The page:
Women and Pyrex

Aprille Nace

Pyrex became a reality when Bessie Littleton, wife of Corning Glass Works physicist Jesse Littleton, baked a sponge cake in a sawed-off battery jar made of Pyrex and proved glass could be used in the oven. From product testing to design to marketing, women were involved in Pyrex every step of its journey to the kitchens of America.

Evelyn Roberts was young laboratory physicist employed at Corning Glass Works. In 1917, Roberts was photographed atop the roof of Corning Glass Work’s Mixing Building 38, pouring a kettle of boiling water over a Pyrex dish caked in ice to demonstrate its thermal endurance. The image of that ice-encrusted glass withstanding boiling water appeared in many early Pyrex ads.

Evelyn Roberts

Evelyn Roberts, about 1917-1918
Courtesy of the Corning Incorporated Department of Archives & Records Management, Corning, NY

Before Pyrex was even on the market, Corning Glass Works took prototypes to Mildred Maddocks and Sarah Tyson Rorer, household names to the millions of women who read Ladies’ Home Journal and Good Housekeeping. Endorsements from Rorer and Maddocks, printed in ads and magazine columns persuaded many Americans to give Pyrex a try.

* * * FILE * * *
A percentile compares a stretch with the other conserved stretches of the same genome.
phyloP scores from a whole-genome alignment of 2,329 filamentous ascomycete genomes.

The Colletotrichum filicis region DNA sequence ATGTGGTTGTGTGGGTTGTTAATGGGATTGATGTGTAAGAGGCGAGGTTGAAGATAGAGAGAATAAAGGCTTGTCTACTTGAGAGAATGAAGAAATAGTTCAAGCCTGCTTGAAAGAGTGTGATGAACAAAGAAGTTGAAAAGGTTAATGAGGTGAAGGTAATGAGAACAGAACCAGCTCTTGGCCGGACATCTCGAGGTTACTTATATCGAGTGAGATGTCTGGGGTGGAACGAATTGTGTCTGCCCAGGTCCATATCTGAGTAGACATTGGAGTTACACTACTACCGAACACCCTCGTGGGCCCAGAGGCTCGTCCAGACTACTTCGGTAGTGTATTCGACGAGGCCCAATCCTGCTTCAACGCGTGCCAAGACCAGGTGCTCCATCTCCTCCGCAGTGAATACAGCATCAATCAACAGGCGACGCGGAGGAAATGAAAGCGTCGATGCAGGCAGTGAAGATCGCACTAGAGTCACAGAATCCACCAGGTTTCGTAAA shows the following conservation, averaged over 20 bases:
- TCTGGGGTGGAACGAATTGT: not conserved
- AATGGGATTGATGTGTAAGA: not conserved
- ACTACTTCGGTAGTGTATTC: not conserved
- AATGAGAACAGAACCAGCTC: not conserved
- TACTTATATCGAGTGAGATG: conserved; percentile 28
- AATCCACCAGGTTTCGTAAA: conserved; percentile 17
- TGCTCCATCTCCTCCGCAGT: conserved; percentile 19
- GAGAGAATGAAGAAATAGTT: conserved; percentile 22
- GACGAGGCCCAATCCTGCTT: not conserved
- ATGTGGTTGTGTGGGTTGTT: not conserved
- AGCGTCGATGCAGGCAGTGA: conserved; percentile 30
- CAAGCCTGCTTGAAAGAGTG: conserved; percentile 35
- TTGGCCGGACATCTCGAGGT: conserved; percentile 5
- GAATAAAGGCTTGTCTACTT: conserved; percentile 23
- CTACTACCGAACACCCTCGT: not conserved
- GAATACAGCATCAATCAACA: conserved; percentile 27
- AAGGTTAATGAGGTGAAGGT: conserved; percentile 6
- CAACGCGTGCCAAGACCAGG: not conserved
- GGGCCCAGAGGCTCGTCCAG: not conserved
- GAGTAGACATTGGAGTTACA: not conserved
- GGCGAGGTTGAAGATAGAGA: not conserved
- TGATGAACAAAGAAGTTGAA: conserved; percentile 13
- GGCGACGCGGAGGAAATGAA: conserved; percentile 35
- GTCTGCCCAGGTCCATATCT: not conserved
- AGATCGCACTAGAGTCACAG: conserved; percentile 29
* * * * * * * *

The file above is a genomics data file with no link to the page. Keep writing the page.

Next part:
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In 1929, home economist Dr. Lucy Maltby was hired by Corning Glass Works to oversee consumer relations. Listening to consumers, Maltby and her colleagues began to evaluate Pyrex using the test kitchen Maltby founded. Under Maltby’s direction staff rigorously tested Pyrex, then suggested design changes based on the results. The Pyrex cake pan is one example. After Maltby’s staff suggested adding handles and changing the size and shape to suit modern cooks’ needs, sales of the new cake pan increased 1,000 %.

Maltby also instituted a program to train field service personnel. Under her supervision, these women logged thousands of miles flying cross-country to appear on radio and television, at trade shows, and in department stores training local sales people. In 1946 Lillian Ziegfeld covered the northern United States, Verna McCallum covered the South, Jessie Johnston had the Midwest; and Josephine Blanch covered the Rocky Mountains and West Coast. These women, along with millions of consumers, helped to make Pyrex “America’s Favorite Dish.”

Field agent Jessie Johnston making a television appearance

Field agent Jessie Johnston making a television appearance, 1953
Courtesy of the Corning Incorporated Department of Archives & Records Management, Corning, NY

Interested in learning more about Pyrex? Check out our exhibit, America’s Favorite Dish: Celebrating a Century of Pyrex, opening June 6, 2015, at The Corning Museum of Glass.